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The Journey Toward Inner Peace

At our core, we are beautiful, calm, and centered individuals.

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Achieving your inner peace in today’s world is something that many strive for, but few achieve. We tell ourselves that if we practice yoga daily, we’ll achieve inner peace. Or if we do breathwork and meditation before bed, we’ll achieve inner peace.

Activating our inner peace is more complicated than that. Some believe that inner peace is achieved only through external work and effort. For example, if you wake up in a good mood, eat well, participate in things you love throughout the day, and go to bed thinking about what you are grateful for, it’s easy to believe that you have achieved inner peace. But that is not reality. Our days are not always full of positive thinking and productivity. We encounter mishaps and inconveniences that set us off, even if we started our day off with a 30-minute yoga class.

In an effort to increase our inner peace, we book a weekend retreat to center ourselves. This helps us feel at peace again, maybe for longer this time, but life inevitably happens and our inner peace is rocked once again. We may get stuck in traffic one day and our anger and frustration disrupt the peace we’ve worked so hard to cultivate.

Perhaps we’ll take it one step further and join a spiritual community where they engage with their inner peace all day long. But, people from these communities aren’t immune to inner turmoil either.

The path to inner peace is not a one size fits all approach. You may choose not to embark on the spiritual route at all, and instead, try to do everything perfectly according to society’s standards. You focus on working hard, paying your bills, sending your kids to college, and retiring early. Life seems great and you’re able to travel for the first time in your life. But perfectionism is also not immune to life’s inconveniences. Even though you’ve done everything you should, you may still experience heartbreak, a medical scare, or lose a loved one.

So how do we achieve inner peace when life is so uncertain?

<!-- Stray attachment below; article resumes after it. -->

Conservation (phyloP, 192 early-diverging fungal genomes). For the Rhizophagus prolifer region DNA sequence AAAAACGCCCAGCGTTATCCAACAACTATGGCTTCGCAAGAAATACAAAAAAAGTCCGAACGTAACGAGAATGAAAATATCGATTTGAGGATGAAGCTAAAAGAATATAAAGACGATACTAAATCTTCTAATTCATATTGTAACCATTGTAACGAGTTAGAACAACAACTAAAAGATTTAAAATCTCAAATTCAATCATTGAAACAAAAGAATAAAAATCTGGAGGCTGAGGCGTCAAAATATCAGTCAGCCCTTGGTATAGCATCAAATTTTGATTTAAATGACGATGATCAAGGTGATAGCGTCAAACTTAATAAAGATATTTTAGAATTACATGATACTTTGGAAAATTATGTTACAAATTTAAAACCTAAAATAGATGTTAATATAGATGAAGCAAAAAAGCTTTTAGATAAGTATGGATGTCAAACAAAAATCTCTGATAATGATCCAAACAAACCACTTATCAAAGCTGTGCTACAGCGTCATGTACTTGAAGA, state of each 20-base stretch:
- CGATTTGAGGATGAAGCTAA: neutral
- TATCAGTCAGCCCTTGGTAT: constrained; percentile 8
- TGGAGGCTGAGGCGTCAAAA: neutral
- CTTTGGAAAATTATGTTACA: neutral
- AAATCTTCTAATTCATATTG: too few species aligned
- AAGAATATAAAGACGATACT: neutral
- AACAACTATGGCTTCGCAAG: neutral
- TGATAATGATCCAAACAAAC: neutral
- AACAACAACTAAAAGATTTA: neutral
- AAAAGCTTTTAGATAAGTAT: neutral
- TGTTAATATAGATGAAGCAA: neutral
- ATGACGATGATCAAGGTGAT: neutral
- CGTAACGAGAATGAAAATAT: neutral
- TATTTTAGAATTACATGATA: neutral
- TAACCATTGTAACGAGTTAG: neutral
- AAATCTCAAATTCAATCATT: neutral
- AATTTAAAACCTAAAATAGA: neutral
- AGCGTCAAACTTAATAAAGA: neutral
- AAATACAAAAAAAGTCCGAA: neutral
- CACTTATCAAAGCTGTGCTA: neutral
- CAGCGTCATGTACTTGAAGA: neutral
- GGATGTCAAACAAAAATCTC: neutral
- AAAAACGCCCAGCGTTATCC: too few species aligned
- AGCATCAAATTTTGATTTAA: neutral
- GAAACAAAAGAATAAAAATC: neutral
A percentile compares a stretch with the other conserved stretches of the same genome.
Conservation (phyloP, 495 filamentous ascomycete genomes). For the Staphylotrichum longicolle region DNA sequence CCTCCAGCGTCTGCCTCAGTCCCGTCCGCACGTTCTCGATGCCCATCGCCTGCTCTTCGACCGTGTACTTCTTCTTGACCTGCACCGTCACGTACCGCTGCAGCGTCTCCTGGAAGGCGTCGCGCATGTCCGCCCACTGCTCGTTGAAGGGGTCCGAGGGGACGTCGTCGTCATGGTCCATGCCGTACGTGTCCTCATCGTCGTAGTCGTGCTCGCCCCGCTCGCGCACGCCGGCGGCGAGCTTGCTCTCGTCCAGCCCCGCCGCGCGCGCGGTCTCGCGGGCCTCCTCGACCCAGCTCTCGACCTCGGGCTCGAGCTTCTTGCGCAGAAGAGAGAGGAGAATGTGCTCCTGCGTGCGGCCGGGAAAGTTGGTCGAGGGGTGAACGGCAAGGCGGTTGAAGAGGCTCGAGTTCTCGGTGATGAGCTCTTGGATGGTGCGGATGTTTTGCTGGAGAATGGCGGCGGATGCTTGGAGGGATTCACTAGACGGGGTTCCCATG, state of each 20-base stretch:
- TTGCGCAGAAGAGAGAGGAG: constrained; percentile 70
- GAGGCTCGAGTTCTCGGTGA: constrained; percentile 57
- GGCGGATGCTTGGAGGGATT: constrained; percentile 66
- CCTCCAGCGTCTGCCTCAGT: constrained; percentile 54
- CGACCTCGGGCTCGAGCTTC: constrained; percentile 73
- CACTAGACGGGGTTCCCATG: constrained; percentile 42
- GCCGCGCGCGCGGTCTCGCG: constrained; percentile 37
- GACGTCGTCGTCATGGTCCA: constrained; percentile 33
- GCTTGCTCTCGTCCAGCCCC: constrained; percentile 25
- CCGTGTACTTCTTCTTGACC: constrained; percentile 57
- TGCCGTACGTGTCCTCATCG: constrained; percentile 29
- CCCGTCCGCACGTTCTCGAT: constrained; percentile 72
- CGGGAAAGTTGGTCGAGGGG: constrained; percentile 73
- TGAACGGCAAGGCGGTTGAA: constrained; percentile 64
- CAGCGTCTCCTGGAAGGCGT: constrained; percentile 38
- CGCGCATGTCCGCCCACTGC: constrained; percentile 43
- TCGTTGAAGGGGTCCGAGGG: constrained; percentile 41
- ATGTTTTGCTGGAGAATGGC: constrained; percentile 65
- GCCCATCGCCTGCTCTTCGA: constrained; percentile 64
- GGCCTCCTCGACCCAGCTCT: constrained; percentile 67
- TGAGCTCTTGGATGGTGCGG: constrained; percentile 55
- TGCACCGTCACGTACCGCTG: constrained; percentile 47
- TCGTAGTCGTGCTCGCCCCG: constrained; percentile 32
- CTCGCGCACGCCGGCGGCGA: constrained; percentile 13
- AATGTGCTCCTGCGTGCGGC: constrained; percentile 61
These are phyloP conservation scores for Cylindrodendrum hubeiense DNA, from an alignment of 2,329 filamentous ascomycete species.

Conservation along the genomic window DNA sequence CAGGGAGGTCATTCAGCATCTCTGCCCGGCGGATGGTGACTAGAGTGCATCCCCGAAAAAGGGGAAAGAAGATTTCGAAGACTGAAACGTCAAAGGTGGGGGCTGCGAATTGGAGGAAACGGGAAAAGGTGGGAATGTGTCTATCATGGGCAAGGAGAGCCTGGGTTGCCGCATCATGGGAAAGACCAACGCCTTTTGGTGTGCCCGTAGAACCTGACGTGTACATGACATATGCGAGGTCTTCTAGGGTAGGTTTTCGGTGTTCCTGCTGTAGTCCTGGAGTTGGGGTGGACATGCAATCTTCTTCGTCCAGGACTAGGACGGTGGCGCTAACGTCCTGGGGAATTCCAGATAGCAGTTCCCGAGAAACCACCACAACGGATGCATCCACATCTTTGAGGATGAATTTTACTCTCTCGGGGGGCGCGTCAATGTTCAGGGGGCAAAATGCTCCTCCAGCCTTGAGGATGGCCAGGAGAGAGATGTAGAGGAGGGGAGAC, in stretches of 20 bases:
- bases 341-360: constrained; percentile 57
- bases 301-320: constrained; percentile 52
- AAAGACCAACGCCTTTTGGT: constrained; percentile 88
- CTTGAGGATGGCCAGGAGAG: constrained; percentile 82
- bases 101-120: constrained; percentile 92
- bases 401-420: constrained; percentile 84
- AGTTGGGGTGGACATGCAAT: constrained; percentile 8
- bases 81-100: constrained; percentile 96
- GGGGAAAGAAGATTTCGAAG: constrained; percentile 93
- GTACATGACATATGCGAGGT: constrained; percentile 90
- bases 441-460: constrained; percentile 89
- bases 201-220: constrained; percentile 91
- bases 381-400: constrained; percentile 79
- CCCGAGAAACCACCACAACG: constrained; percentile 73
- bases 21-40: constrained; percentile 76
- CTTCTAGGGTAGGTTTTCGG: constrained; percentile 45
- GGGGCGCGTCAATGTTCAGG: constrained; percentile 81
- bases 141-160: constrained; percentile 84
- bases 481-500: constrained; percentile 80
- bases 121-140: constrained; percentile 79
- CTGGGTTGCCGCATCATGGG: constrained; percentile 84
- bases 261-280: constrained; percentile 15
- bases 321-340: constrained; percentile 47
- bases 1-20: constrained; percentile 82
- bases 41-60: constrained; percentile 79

Let’s use an example to explore this further. Have you ever visited a lake on a very still day, and the water is so calm and crystal clear that you’re able to see the bottom? Humans are similar. At our core, we are beautiful, calm, and centered individuals. But like wind disrupting the still lake, external forces disrupt the inner peace that we have inside each of us. It’s during these times of disruption where it’s easy to forget that our inner peace is always present inside of us.

When we meditate, we sit with ourselves in silence and stillness. As a result, we feel peaceful because our thoughts that label what’s right or wrong all day long, are quiet. What we are left with is the silence of the inner self and the inner self is peaceful.

We conjure up a similar feeling when we go on vacation somewhere relaxing. It may take us a couple of days to adapt and appreciate our surroundings, but eventually, we grow more present and mindful. It’s during these times in life where we’re able to completely let go and rest that we realize inner peace is always with us. And once we return from vacation, we’re reminded how quickly our thoughts and external forces disrupt that peace we experienced not too long ago.

Let’s explore how we can maintain and encourage our inner peace throughout the day, even when it’s disrupted by outside forces.

Observe vs. commentate